Archbishop Anthony Mancini of Halifax, who sits ex officio as a ‘Visitor’ on SMU’s Board of Governors, told LifeSiteNews: “My personal position on the question of abortion is that of the Roman Catholic Church.  I hold and uphold these views, knowing that everyone neither shares nor accepts this point of view.”

“As for the ideas expressed in the article in question, I do not agree with them professionally or pastorally,” he added.  “No doubt there are professors at Saint Mary’s University who also hold views quite different than those in the article.”


Incompatible With Life? Some Children Die in Abortions, But Bella is Now Two

by Rick Santorum

May 5, 2010 Note: Rick Santorum represented Pennsylvania as a member of the House and then the Senate. He was the sponsor of the partial-birth abortion ban and is widely considered one of the pro-life leaders in Congress during his tenure. He is a Senior Fellow at the Ethics and Public Policy Center

“Incompatible with life.” The doctor’s words kept echoing in my head as I held my sobbing wife, Karen, just four days after the birth of our eighth child, Isabella Maria.

Bella was born with three No. 18 chromosomes, rather than the normal two. The statistics were heartbreaking: About 90 percent of children with the disorder, known as trisomy 18, die before or during birth, and 90 percent of those who survive die within the first year.

Bella was baptized that day, and then we spent every waking hour at her bedside, giving her a lifetime’s worth of love and care. However, not only did she not die; she came home in just 10 days.

She was sent home on hospice care, strange as that sounded for a newborn. The hospice doctor visited us the next day and described in graphic detail how Bella would die. In sum, she could die at any time without warning, and the best we could hope for was that she would die of the common cold.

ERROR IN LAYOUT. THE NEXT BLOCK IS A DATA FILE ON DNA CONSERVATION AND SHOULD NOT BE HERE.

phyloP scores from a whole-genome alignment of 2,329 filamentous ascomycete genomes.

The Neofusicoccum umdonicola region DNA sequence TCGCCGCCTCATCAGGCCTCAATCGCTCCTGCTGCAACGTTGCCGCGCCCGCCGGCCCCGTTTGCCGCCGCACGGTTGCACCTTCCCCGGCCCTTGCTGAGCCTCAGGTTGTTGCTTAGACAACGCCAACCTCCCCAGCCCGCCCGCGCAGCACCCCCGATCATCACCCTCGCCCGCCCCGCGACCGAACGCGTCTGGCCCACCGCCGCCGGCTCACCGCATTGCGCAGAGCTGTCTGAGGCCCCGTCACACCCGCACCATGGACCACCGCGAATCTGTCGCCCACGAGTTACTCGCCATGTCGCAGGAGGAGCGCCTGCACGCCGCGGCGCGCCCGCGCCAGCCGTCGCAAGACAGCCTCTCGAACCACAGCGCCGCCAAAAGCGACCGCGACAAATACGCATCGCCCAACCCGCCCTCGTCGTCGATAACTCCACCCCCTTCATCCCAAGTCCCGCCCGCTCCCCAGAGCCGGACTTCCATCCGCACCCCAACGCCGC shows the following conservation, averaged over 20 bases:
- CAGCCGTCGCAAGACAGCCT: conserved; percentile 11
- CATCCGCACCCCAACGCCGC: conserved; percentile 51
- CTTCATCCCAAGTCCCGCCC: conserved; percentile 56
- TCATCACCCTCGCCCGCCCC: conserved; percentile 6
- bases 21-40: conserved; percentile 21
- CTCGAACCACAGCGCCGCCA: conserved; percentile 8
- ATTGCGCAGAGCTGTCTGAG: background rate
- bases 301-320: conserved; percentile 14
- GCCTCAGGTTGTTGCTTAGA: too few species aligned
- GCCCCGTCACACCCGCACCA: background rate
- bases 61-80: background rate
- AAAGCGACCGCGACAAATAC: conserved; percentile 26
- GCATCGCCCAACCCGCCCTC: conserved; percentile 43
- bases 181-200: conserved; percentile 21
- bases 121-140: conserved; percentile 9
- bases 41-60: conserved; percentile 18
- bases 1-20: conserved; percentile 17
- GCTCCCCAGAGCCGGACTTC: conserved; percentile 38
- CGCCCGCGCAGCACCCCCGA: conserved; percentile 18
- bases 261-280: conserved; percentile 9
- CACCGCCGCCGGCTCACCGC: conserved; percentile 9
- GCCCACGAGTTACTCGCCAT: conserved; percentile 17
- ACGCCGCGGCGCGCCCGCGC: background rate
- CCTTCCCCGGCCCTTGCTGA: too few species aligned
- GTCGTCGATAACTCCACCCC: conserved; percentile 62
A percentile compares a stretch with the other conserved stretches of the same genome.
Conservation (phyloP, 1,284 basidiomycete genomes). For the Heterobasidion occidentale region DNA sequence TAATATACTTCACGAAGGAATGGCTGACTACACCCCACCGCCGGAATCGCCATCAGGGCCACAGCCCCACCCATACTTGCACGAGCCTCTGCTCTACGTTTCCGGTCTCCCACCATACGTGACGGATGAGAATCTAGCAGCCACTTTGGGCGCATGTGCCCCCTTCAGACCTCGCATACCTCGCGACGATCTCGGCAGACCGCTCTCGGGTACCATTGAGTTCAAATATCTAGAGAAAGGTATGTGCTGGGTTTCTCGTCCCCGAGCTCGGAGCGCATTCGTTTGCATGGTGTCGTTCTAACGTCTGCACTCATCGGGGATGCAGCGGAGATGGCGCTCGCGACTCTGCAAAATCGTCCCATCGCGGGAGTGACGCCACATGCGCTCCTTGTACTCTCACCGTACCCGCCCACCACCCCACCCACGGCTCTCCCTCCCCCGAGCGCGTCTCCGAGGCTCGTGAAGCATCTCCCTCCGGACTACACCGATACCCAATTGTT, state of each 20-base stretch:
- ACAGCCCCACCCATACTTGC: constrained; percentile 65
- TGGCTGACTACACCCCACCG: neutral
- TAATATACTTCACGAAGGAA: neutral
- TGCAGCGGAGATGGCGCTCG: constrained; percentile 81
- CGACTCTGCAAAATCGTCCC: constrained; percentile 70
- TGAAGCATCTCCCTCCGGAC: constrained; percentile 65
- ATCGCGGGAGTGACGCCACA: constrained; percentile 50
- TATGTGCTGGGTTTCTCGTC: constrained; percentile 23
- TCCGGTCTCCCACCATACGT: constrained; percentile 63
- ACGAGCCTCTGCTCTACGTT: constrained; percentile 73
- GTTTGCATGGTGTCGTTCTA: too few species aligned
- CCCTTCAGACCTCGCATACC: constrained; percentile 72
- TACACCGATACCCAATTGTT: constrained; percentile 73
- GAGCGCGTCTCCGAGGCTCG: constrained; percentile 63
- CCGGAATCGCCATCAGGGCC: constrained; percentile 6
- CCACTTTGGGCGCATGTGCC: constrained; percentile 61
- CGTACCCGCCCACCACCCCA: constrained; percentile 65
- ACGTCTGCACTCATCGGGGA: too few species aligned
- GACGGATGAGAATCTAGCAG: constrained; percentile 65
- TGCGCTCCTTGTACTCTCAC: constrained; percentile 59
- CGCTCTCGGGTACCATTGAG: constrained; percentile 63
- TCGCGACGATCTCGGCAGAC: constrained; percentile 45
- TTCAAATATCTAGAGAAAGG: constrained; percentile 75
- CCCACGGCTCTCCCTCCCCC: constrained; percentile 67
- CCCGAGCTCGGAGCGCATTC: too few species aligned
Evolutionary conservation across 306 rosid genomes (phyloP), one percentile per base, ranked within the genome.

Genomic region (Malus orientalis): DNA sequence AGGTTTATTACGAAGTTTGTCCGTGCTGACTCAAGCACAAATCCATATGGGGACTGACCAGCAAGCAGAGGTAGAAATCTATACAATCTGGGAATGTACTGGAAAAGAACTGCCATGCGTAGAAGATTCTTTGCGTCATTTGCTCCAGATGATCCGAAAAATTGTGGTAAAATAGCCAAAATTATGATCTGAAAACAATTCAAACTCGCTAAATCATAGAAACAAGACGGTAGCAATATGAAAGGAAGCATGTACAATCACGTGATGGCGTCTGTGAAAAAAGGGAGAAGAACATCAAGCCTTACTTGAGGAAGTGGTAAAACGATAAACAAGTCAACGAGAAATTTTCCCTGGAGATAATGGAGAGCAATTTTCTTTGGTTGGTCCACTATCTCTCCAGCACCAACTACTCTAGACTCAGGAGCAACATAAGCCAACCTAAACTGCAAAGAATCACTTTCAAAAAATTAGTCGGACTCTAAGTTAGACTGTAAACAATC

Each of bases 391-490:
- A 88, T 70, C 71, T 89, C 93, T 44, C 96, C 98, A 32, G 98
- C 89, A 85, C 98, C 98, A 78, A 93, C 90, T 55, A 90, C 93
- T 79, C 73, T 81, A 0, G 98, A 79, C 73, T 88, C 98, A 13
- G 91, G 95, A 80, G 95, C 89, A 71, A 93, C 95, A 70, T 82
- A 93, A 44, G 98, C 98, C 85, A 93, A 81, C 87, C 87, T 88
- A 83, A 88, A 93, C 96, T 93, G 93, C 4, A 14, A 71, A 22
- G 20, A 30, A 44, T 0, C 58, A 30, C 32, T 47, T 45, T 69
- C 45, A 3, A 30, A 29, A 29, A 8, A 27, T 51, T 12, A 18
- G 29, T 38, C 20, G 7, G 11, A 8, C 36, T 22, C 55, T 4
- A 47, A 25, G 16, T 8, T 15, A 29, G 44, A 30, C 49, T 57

Karen and I discontinued hospice so that we and our amazing doctors, James Baugh and Sunil Kapoor, could get to work focusing on Bella’s health, not her death.

Like so many moms of special kids, Karen is a warrior, caring for Bella night and day and, at times, fighting with health-care providers and our insurance company to get our daughter the care she needs.

Being the parent of a special child gives one exceptional insight into the negative perception of the disabled among many medical professionals, particularly when they see your child as having an intellectual disability. Sadly, we discovered that not only did we have to search for doctors who had experience with trisomy 18. We also had to search for those who saw Bella not as a fatal diagnosis, but as a wanted and loved daughter and sister, as well as a beautiful gift from God.

We knew from experience that Children’s Hospital of Philadelphia was such a place. Fourteen years ago, we had another baby who was diagnosed as having no hope, but CHOP’s Dr. Scott Adzick gave him a shot at life. In the end, we lost our son Gabriel, but we will always be grateful to Dr. Adzick for affirming the value of his life.

When Bella was 3 months old, she needed some minor but vital surgery. Some doctors told us that a child like Bella wouldn’t survive surgery or, even worse, that surgery was “not recommended” because of her genetic condition – in other words, that her life wasn’t worth saving. So we again turned to the Children’s Hospital and found compassion, concern, and hope in Dr. Thane Blinman. He told us he had several trisomy 18 patients who did well – and so did Bella.